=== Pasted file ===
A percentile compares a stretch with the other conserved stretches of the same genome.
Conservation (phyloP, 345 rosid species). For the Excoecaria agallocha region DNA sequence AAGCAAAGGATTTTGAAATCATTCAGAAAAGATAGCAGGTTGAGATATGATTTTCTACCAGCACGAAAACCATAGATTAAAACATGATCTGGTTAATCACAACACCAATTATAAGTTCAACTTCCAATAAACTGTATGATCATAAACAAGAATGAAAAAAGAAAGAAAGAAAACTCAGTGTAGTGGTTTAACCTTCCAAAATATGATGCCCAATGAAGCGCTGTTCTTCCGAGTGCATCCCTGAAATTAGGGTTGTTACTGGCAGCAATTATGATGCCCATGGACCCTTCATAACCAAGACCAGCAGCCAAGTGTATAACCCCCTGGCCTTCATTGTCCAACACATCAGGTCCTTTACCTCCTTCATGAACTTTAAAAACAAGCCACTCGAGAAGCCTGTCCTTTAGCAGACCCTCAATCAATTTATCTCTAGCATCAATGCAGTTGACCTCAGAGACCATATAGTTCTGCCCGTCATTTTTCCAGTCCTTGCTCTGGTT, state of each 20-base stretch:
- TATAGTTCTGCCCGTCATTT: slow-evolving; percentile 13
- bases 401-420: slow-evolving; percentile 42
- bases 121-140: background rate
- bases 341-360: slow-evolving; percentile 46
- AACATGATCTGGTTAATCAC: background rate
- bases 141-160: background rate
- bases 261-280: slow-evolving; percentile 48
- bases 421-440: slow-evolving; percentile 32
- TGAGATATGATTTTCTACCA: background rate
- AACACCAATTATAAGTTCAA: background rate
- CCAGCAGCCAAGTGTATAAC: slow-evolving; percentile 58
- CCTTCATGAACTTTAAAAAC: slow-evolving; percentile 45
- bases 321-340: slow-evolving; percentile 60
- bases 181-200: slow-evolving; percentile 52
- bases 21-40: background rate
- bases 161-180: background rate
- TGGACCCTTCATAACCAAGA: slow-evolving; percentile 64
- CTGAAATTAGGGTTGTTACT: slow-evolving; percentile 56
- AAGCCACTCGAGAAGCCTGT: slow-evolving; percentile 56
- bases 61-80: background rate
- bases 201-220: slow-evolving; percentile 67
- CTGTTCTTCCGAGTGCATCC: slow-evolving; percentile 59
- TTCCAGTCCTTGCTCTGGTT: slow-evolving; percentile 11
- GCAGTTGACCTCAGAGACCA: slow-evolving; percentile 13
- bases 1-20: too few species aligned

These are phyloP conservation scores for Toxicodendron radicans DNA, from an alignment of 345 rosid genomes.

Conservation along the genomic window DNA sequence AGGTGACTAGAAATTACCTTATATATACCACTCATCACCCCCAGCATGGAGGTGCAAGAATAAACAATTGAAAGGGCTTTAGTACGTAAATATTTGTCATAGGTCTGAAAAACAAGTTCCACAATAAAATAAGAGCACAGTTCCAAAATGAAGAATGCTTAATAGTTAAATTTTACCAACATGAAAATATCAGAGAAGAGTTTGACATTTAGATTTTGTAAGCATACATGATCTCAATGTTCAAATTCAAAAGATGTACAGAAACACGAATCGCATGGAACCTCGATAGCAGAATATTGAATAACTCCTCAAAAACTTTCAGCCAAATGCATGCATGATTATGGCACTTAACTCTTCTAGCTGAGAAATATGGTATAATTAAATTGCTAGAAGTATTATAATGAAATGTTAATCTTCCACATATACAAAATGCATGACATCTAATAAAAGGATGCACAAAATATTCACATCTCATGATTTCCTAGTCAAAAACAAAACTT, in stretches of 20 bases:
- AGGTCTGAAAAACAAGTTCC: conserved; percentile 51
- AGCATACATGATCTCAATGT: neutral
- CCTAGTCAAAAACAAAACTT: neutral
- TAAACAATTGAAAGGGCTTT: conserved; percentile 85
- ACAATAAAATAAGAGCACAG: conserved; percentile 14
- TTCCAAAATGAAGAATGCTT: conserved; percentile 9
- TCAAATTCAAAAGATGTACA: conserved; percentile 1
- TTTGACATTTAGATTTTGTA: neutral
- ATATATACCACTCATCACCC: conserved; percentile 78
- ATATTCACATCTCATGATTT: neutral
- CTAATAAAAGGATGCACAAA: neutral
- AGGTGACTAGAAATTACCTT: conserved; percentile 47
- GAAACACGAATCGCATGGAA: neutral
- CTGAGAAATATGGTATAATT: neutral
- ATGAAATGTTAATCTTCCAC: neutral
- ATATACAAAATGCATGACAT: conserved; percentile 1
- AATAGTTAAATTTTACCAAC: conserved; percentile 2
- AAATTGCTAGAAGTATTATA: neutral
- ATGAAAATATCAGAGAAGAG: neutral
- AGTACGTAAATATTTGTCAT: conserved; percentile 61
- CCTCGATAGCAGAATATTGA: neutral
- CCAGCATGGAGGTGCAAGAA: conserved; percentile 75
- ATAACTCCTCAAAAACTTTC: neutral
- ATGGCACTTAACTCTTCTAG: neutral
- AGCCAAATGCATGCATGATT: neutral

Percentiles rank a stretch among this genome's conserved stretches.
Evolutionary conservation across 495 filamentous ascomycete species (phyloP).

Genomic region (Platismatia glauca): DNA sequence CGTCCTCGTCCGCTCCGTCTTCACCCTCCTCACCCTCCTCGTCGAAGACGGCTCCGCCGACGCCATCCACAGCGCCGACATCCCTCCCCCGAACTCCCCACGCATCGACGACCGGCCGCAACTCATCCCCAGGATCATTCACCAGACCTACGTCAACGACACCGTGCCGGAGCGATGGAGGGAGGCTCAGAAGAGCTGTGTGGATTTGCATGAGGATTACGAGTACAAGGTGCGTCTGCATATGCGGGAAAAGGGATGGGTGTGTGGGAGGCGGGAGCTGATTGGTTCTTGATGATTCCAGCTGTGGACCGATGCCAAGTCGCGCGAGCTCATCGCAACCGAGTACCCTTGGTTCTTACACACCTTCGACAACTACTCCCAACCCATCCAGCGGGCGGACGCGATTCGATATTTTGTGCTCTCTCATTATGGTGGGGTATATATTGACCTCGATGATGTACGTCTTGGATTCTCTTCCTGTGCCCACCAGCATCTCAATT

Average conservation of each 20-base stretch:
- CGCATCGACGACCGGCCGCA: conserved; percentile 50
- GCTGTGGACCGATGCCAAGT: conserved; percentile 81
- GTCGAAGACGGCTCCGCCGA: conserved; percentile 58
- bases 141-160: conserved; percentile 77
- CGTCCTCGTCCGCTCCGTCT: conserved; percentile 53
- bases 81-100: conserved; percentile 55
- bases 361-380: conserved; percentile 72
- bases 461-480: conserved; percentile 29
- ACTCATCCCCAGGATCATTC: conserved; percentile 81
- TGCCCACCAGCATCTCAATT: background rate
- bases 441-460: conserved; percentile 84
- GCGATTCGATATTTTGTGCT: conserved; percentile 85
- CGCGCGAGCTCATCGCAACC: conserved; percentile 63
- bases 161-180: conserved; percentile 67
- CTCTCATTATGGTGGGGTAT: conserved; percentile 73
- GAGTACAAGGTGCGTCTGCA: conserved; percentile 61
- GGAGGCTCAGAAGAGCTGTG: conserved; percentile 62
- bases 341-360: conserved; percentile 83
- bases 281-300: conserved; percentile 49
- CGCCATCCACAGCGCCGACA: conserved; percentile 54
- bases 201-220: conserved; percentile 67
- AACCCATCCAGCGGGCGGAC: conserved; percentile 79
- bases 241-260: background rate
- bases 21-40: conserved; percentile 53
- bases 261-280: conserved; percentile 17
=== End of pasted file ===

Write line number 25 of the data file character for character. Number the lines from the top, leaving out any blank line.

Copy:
- TTCCAGTCCTTGCTCTGGTT: slow-evolving; percentile 11